You would think by now that the idea of LIV, the Saudi-backed golf league aiming to compete with the PGA Tour, would have been quietly slipped away. The biggest names in golf have turned their backs on the idea, declaring they will stick with the profitable PGA Tour. And one of golf’s biggest names and one of its greatest players of all time, Phil Mickelson, is in a kind of self-exile from golf right now as he reflects on why and how he supported the idea of LIV.
But with all that goes against the LIV and its commissioner Greg Norman, the LIV still manages to make some news. This week, the news is a string of names that are recognizable but a far cry from the tour’s elite, which the LIV tracked earlier in the year.
The rumor mill still has European stars Lee Westwood and Ian Poulter involved with the LIV. The other names are not necessarily new, but intriguing. Two-time Masters champion Bubba Watson is among those names, as are Kevin Na and Jason Kokrak.
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In response to the rumours, Watson posted his summer schedule on Twitter without mentioning LIV and without listing any of the LIV tournaments on his agenda. Was that just a way to shut down the rumours, or had Watson been persuaded to change his mind because even the rumor he was signing with the LIV had a backlash? Several players appeared to have pledged their support for the PGA Tour in February after Phil Mickelson’s comments on the league were leaked and Mickelson was hit with a major backlash.
Watson’s name is particularly interesting because Watson has embraced Augusta National, home of the Masters, not only by playing as a past champion in the tournament, but also by showing up in the pre-tournament drive, chip and putt event every year.
If you believe Norman, who is still the face of the LIV, was dropped from the Masters invite list this year, he believes, because he supports the LIV. Would Watson want to risk that in his career?
It’s probably not fair to say that the other names wouldn’t be greatly missed if they stopped playing PGA Tour events because most players have their fans who enjoy watching them play. But Na and Kokrak are a far cry from Rory McIlroy and Dustin Johnson, some of the names the LIV expressed an interest in early in the planning phase. McIlroy has never supported LIV, Johnson was among those who said no as recently as February, and Tiger Woods gave the LIV concept a flat no.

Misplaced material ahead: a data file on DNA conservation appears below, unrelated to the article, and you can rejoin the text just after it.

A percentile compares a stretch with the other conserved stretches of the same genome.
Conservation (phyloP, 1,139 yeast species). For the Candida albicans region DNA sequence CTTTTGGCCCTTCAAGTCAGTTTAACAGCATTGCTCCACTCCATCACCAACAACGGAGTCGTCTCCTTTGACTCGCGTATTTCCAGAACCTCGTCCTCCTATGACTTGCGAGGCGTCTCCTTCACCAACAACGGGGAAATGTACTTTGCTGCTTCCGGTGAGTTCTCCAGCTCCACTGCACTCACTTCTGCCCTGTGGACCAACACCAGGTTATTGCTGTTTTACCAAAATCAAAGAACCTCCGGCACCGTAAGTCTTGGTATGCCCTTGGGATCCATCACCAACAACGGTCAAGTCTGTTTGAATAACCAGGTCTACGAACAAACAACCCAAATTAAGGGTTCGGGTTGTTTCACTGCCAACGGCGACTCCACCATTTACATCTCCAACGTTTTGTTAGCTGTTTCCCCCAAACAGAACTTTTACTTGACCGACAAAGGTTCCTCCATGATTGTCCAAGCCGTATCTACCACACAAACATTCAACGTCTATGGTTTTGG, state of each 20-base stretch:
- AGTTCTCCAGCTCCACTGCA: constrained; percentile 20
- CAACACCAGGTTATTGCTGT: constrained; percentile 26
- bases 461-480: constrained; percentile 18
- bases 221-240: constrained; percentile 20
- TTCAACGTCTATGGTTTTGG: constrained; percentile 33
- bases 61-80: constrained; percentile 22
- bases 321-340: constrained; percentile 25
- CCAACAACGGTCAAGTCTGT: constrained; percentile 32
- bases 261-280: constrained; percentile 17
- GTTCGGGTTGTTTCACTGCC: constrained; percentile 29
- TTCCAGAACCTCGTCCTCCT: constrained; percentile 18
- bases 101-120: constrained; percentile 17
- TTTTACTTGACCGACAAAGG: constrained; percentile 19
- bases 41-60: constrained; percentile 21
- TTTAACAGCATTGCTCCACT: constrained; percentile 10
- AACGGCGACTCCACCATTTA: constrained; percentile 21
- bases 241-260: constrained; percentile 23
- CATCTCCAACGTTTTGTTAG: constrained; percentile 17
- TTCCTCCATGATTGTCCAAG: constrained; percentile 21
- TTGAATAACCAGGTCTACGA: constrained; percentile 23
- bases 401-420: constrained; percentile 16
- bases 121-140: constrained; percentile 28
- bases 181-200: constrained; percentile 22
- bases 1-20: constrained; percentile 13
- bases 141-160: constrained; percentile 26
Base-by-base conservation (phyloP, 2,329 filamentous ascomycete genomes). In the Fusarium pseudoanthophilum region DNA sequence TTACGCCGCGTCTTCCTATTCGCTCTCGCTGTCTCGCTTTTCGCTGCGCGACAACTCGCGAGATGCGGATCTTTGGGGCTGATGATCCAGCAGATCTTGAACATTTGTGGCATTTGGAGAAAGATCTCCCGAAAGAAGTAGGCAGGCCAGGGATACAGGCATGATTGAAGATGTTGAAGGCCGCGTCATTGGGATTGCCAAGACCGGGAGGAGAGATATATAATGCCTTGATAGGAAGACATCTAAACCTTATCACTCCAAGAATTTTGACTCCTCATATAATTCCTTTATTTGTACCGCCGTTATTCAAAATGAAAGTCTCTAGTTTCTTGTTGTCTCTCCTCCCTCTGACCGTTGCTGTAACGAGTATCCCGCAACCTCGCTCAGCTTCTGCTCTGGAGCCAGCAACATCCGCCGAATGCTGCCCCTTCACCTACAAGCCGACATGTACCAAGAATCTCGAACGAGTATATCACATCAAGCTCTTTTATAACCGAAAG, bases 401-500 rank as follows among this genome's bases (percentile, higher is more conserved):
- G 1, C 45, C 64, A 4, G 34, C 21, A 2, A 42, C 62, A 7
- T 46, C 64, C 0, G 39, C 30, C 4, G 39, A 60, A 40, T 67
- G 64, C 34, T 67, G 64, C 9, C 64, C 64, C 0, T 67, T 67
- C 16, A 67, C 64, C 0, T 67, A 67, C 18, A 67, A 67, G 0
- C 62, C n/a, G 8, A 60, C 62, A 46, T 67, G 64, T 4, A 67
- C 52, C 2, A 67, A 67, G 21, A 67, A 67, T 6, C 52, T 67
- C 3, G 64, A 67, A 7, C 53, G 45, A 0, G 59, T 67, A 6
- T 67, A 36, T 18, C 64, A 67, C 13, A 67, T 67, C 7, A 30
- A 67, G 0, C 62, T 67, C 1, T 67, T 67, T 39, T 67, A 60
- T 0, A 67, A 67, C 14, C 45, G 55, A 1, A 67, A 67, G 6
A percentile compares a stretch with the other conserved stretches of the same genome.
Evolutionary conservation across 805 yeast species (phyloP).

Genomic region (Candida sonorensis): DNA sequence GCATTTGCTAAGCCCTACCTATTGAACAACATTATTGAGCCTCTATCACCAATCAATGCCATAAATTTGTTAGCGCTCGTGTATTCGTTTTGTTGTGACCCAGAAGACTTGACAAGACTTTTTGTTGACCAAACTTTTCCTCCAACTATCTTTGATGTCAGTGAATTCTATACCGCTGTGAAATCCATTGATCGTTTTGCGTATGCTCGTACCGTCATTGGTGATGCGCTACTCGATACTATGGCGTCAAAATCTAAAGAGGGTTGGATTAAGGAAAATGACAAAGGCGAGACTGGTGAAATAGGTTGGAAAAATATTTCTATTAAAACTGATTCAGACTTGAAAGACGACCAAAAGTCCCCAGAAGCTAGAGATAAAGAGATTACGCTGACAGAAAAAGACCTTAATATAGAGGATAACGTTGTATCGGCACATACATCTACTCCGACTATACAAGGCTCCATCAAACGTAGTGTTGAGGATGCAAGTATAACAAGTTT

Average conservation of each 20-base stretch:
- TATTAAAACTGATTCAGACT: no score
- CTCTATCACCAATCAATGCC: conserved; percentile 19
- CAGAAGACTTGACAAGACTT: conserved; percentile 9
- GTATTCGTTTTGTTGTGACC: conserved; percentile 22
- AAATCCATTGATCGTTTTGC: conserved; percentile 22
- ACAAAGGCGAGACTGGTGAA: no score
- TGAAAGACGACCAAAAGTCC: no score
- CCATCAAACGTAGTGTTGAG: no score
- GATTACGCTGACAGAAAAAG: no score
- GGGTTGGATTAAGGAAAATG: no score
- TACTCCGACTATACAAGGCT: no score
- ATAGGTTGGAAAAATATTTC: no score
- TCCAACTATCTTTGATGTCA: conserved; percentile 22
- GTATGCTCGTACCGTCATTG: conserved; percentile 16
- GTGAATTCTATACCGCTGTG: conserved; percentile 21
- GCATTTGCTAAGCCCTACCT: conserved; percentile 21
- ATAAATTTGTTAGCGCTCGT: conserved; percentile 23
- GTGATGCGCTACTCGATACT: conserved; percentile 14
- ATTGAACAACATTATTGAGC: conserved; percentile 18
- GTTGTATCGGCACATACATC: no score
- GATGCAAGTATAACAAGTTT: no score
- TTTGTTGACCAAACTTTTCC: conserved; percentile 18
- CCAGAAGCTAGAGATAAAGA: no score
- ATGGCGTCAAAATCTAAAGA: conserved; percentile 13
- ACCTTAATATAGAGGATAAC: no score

The league that won’t go away
Why does the LIV live on? Part of this is that the PGA Tour has made many changes over the past year, and some of these appear to be direct responses to the LIV threat. These changes include increased purses in most tournaments, the establishment of a Players Impact program that gives bonuses to important and popular players, and even talk of a new team concept for the Fall Series similar to what the LIV has been proposing.
The other reason the LIV is going on is Norman himself. For now, at least, Norman has refused to accept defeat, even in the face of the best and biggest names in the game giving the LIV the cold shoulder. In a series of interviews this week, Norman reiterated his belief that the PGA Tour cannot ban players from its tournaments for signing up with the LIV and that he believes the LIV will play no matter who is on the field. He added that at some point better players will want to play for the LIV’s money, knowing they can beat the golfers registered for the league.
The PGA Tour and the status quo in golf can feel good about last week’s Masters, the cementing of world No. 1 Scottie Scheffler with a Masters win and the idea that Tiger Woods remains golf’s biggest and most compelling attraction . The LIV wasn’t even an afterthought at Augusta National.
Will there be a death knell for the LIV in the coming weeks? Norman certainly seems eager to keep the league going, even at the cost of careers and legacies.
Larry Bohannan is golf writer for The Desert Sun. He can be reached at firstname.lastname@example.org or (760) 778-4633. Follow him on Facebook or Twitter at @larry_bohannan. Support local journalism. Subscribe to The Desert Sun.